• deliver vital services to at risk beneficiaries, for example a residential care home has insufficient staff to care for the residents safely
  • continue its normal operations, for example because a large number of beneficiaries are seriously ill

Also report if there is a wider outbreak which is traced back to the charity’s activities. For example, a meeting in a place of worship.

Do not report if a single staff member, volunteer, trustee or beneficiary has or is suspected to have contracted coronavirus.

Stopped operating temporarily due to lockdown or voluntarily

Do report if the charity has stopped operating temporarily under the government’s lockdown measures, for example the closure of a school, community centre, place of worship or theatre, or has stopped operating voluntarily and, as a result, the charity is:

  • unable to deliver vital services to at risk beneficiaries
  • insolvent or forced to close permanently
  • highly likely to be insolvent or forced to close permanently within the next 12 months

Do not report if the charity has stopped operating temporarily but it has not resulted in one or more of the impacts above.

Lost a substantial portion of income

Do report if the charity has lost a substantial portion of its income during the pandemic, for example due to the enforced cancellation of fundraising events and, as a result, the charity is:

  • unable to deliver vital services to at risk beneficiaries
  • insolvent or forced to close permanently
  • highly likely to be insolvent or forced to close permanently within the next 12 months

Do not report a loss of income during the pandemic which has not resulted in one or more of the impacts listed above.

Furloughed staff

Do report if the trustees have decided to furlough some or all of the charity’s staff and, as a result, the charity is:

  • unable to deliver vital services to at risk beneficiaries
  • insolvent or forced to close permanently, for example because the furloughing of staff has directly led to the loss of a major income stream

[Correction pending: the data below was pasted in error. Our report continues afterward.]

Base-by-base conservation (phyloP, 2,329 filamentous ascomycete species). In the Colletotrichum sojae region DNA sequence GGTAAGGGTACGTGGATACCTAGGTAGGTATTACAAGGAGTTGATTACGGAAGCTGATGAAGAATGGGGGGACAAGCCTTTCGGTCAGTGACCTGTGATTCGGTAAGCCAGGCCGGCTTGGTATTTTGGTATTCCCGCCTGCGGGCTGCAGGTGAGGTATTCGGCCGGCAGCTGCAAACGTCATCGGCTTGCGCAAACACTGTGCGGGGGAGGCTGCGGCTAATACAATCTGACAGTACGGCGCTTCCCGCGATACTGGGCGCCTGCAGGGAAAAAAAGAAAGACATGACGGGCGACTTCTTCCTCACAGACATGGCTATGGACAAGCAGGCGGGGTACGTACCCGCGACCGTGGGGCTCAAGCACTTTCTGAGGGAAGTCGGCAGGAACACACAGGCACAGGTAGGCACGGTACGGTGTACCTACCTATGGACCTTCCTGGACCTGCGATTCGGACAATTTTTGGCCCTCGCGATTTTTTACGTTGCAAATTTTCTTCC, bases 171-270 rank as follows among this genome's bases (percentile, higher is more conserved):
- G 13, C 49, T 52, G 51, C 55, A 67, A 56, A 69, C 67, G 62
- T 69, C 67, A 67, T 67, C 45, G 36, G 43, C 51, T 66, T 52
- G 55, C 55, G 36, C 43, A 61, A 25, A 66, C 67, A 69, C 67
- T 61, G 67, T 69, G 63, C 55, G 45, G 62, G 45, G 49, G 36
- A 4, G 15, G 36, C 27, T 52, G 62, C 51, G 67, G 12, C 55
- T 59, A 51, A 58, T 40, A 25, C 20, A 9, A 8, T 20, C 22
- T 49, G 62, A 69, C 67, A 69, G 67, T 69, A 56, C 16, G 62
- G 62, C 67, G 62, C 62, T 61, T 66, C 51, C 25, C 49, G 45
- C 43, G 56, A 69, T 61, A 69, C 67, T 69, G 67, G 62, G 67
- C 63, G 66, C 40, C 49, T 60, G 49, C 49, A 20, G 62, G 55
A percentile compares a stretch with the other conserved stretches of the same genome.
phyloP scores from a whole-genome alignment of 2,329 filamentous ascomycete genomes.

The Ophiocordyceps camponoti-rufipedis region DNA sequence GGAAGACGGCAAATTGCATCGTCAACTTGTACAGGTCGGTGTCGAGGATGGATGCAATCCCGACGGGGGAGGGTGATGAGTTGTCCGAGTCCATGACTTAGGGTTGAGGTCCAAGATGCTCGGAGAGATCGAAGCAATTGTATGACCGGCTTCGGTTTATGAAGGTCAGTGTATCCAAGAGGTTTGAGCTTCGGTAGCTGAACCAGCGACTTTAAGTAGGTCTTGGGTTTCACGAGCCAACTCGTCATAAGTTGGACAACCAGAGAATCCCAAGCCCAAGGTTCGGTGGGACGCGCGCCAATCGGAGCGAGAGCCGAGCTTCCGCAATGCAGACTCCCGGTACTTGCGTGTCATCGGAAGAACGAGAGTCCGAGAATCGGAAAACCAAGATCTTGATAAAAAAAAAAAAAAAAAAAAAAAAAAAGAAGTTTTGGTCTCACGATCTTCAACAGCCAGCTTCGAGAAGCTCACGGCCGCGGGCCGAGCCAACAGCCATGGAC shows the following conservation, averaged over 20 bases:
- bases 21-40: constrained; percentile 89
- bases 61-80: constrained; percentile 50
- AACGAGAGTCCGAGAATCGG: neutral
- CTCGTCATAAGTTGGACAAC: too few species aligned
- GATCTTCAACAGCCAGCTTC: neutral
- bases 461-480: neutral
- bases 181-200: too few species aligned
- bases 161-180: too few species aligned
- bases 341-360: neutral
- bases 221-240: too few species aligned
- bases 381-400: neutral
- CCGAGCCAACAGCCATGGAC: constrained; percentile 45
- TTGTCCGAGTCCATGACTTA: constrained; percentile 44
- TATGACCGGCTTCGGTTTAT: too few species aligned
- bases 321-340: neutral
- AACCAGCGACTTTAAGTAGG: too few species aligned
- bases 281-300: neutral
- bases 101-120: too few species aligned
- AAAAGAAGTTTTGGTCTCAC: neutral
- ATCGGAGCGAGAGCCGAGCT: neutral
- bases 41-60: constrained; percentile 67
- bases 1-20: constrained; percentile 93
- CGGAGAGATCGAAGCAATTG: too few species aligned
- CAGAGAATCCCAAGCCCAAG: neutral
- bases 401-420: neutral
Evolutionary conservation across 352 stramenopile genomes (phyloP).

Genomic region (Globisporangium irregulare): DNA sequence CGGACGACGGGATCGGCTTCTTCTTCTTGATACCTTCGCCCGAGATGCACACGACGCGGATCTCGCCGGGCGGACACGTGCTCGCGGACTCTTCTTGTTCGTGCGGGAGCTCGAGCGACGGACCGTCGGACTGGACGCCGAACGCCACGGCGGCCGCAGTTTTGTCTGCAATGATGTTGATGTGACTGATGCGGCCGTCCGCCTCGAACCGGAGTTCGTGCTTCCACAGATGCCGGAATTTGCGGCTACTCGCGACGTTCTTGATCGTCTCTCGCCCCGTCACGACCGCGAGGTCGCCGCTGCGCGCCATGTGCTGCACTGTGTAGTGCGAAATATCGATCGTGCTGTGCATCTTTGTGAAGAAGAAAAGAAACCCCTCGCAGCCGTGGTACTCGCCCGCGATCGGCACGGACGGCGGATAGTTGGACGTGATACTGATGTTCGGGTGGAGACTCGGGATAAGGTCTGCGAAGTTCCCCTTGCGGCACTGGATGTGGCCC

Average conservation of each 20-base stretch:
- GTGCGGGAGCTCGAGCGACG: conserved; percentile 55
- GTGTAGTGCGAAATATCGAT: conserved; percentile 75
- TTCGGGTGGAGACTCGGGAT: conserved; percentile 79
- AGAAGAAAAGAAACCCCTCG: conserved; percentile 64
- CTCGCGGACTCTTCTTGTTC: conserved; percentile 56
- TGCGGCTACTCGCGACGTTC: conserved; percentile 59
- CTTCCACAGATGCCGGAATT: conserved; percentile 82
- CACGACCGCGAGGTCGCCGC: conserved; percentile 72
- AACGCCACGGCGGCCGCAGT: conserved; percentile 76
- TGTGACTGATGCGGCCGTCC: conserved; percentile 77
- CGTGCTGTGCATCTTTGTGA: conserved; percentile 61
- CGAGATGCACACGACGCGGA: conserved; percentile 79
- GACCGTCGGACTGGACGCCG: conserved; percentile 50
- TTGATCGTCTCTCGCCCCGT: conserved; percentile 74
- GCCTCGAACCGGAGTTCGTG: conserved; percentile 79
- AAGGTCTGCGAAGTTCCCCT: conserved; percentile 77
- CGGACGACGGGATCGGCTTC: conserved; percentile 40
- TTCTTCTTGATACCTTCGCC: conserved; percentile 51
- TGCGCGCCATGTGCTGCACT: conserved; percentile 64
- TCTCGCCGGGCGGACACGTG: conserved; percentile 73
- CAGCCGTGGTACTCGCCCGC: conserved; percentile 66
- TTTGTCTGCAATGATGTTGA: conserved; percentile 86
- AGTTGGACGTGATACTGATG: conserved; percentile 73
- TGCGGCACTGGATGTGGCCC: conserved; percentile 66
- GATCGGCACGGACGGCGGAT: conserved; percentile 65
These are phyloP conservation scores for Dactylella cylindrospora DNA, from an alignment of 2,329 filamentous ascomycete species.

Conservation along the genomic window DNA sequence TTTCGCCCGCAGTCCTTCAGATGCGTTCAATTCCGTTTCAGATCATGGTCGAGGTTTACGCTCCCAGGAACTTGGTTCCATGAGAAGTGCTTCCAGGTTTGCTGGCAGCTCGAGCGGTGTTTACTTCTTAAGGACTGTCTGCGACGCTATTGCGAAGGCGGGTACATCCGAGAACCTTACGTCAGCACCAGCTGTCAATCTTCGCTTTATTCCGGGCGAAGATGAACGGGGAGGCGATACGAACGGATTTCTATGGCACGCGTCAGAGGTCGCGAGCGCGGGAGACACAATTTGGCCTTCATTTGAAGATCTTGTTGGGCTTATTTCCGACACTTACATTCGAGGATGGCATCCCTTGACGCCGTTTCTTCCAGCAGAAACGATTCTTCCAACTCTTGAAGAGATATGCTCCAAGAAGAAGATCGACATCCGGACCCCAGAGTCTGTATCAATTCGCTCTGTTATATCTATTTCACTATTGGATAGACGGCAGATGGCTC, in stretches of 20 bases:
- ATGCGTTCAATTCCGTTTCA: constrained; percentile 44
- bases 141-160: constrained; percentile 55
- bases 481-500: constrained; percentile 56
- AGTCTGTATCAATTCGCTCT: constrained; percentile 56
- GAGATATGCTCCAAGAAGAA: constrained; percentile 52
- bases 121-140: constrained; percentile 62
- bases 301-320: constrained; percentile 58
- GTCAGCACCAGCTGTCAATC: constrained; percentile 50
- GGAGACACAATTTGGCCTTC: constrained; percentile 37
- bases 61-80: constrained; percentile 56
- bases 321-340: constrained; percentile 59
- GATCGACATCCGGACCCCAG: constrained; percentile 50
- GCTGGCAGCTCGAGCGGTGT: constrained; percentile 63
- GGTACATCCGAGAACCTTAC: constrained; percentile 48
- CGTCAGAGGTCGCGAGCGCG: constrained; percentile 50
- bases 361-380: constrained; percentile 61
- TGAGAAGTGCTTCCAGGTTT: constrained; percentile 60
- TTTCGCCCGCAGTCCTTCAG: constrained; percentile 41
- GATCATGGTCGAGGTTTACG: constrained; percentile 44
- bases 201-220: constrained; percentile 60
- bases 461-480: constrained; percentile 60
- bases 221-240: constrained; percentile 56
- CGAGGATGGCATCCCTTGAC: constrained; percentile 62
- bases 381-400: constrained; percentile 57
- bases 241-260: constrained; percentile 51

• highly likely to be insolvent or forced to close permanently within the next 12 months

Do not report if a decision to furlough some or all of the charity’s staff, which has not resulted in one or more of the impacts listed above.

Scam emails

Do report a scam email linked to the pandemic that causes loss or harm. For example, the charity receives an email from a bogus organisation claiming to be offering support to charities during the pandemic and is conned into making a payment.

Do not report a suspected scam email linked to the pandemic that the charity identifies as suspicious or is blocked by the charity’s computer network security systems, except where this is unusual in nature and the charity wants to bring it to the Commission’s attention.

All suspected scam emails should be reported to the National Cyber Security Centre (NCSC) through the Suspicious Email Reporting Service (SERS).

Other things to report

A fraud that is linked to the pandemic. For example, the charity purchases personal protective equipment (PPE) but the products are never delivered.

The charity is being investigated by HM Revenue and Customs (HMRC) in relation to alleged abuse of the furlough scheme.

The charity is being investigated by the Police in relation to an alleged breach of government lockdown measures.

There is an allegation that a staff member or volunteer has abused a beneficiary during the pandemic.

A member of staff alleges that they have suffered significant harm due to their working conditions during the pandemic.

Published 3 June 2020